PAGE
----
Bank: Commercial Bank of Scotland
Place of work: Edinburgh Stockbridge branch
Died: 22 October 1918
David Stuart McGregor was born in Corstorphine, Edinburgh on 16 October 1895, the third child of David McGregor, a tailor and clothier, and his wife Annie. He was educated at George Watson's College and George Heriot's School, both in Edinburgh.
In December 1911, when McGregor was 16 years old, he went to work for Commercial Bank of Scotland as an apprentice at its Edinburgh North Bridge branch. The following April he transferred to Edinburgh Stockbridge branch. Outside work he was a territorial soldier, a member of the Midlothian Royal Field Artillery from 1913.
At the outbreak of war in 1914 McGregor volunteered for overseas service. In October 1915 he was commissioned into the Royal Scots (Lothian Regiment), and shipped out to Egypt in May 1916. Almost immediately thereafter he travelled with his battalion to the Western Front.
He served on the Somme in the summer of 1916, and later volunteered for machine gun work. Following training was posted to the Machine Gun Corps. Lieutenant David Stuart McGregor was killed in action near Hoogmolen, Belgium on 22 October 1918. He was 23 years old.
For his conduct in the incident in which he was killed, he was awarded the Victoria Cross. The London Gazette stated that the medal was awarded 'For most conspicuous bravery and devotion to duty near Hoogmolen on 22nd of October, 1918, when in command of a section of machine guns attached to the right flank platoon of the assaulting battalion … Lt. McGregor fearlessly went forward and located the enemy guns, and realised that it was impossible to get his guns carried forward either by pack or by hand without great delay, as the ground was absolutely bare and fire swept. Ordering his men to follow by a more covered route, he mounted the limber and galloped forward under intense fire for about 600 yards to cover. The driver, horses and limber were all hit, but Lt. McGregor succeeded in getting the guns into action, effectively engaging the enemy, subduing their fire, and enabling the advance to be resumed. With the utmost gallantry he continued to expose himself in order to direct and control the fire of his guns, until, about an hour later, he was killed. His great gallantry and supreme devotion to duty were the admiration of all ranks'.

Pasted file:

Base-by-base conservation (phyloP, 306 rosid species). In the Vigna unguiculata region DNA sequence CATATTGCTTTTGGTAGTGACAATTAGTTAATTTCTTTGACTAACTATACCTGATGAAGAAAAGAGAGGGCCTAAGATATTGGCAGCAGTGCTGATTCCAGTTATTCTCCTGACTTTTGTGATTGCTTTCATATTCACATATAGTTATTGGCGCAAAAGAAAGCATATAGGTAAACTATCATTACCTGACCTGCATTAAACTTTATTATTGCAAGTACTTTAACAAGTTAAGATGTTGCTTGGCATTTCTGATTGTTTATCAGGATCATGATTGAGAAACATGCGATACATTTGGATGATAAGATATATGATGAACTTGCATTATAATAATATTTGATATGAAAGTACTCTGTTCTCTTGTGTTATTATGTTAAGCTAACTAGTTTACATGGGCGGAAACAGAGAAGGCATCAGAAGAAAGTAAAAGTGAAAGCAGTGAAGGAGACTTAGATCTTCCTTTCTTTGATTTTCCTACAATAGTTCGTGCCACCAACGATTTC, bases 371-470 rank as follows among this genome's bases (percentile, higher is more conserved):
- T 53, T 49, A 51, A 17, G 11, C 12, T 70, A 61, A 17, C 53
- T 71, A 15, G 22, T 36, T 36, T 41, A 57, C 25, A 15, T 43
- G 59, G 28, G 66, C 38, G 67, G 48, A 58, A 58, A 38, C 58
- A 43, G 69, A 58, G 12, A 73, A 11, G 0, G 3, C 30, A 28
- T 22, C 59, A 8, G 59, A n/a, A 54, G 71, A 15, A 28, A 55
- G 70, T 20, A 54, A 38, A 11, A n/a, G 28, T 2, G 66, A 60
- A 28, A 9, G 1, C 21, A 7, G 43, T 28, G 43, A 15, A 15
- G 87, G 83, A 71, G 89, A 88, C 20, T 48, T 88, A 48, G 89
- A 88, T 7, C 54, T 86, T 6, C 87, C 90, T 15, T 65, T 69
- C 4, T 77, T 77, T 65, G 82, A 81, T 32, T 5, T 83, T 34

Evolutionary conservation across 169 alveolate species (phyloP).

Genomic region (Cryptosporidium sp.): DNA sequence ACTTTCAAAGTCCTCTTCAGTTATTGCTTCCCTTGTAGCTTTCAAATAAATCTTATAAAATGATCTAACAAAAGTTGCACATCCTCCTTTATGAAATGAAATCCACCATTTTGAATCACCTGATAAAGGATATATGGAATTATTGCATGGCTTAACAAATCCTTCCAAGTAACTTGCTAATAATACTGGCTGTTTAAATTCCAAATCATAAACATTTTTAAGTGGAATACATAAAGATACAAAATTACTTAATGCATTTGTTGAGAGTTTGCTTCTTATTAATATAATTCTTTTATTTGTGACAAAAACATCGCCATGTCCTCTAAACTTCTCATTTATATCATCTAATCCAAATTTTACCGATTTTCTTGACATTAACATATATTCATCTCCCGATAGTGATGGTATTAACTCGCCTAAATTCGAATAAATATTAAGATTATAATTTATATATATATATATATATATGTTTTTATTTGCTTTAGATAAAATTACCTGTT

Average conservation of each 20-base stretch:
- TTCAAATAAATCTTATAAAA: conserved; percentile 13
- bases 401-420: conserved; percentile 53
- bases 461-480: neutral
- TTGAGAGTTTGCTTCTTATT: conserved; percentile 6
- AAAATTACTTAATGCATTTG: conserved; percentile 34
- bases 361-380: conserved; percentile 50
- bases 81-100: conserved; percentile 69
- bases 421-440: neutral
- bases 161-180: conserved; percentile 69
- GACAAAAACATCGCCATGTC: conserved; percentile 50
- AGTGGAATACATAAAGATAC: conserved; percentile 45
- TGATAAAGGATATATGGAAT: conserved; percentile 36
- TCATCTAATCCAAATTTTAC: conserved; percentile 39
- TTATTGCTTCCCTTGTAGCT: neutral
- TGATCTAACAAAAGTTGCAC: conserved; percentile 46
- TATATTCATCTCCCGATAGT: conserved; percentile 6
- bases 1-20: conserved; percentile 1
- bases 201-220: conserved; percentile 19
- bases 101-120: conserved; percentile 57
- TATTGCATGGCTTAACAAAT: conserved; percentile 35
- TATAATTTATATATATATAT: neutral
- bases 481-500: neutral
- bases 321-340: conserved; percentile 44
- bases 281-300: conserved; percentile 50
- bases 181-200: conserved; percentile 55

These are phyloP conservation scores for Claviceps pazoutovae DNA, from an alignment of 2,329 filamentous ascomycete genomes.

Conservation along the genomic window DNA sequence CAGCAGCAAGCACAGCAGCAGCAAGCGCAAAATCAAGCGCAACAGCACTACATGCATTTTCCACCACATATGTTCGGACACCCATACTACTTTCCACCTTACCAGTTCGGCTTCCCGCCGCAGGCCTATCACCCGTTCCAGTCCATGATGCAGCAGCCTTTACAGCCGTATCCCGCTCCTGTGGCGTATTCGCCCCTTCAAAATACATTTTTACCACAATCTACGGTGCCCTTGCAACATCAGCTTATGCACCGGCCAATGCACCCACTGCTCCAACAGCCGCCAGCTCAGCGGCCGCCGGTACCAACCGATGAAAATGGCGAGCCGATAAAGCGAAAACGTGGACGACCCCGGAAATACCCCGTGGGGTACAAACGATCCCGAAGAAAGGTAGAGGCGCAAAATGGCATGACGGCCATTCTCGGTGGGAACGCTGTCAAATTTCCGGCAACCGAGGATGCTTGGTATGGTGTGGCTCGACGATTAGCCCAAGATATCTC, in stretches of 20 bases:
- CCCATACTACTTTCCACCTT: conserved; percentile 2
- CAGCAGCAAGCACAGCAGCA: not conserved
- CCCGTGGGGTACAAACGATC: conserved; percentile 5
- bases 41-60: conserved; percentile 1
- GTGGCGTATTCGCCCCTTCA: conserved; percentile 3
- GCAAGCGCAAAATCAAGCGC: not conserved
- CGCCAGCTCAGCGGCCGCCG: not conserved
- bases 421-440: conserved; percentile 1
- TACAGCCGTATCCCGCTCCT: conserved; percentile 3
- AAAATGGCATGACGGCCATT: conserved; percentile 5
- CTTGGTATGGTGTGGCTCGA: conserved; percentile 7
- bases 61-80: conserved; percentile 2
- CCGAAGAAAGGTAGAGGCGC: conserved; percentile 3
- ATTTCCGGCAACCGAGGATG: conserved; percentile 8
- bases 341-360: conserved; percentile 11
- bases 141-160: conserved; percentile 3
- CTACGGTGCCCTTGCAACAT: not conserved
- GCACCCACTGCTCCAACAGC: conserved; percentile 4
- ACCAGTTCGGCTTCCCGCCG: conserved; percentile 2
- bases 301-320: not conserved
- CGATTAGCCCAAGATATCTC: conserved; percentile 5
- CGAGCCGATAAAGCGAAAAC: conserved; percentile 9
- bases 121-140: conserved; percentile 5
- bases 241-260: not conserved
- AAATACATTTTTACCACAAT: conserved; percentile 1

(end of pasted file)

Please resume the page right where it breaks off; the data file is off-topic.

Lieutenant McGregor's Victoria Cross was presented to his parents by George V at Buckingham Palace on 15 February 1919.
Messages of remembrance
Adam Brown July 24 2014 1:57PM
He was attached to 29th Battalion, Machine Gun Corps when he was killed
John Cramb, October 22 2018 3:24PM
His bravery is a tribute to us all, and he will be remembered at the Gogarburn Remembrance Service being held 9th November 2018. There But Not There.
Rest in Peace.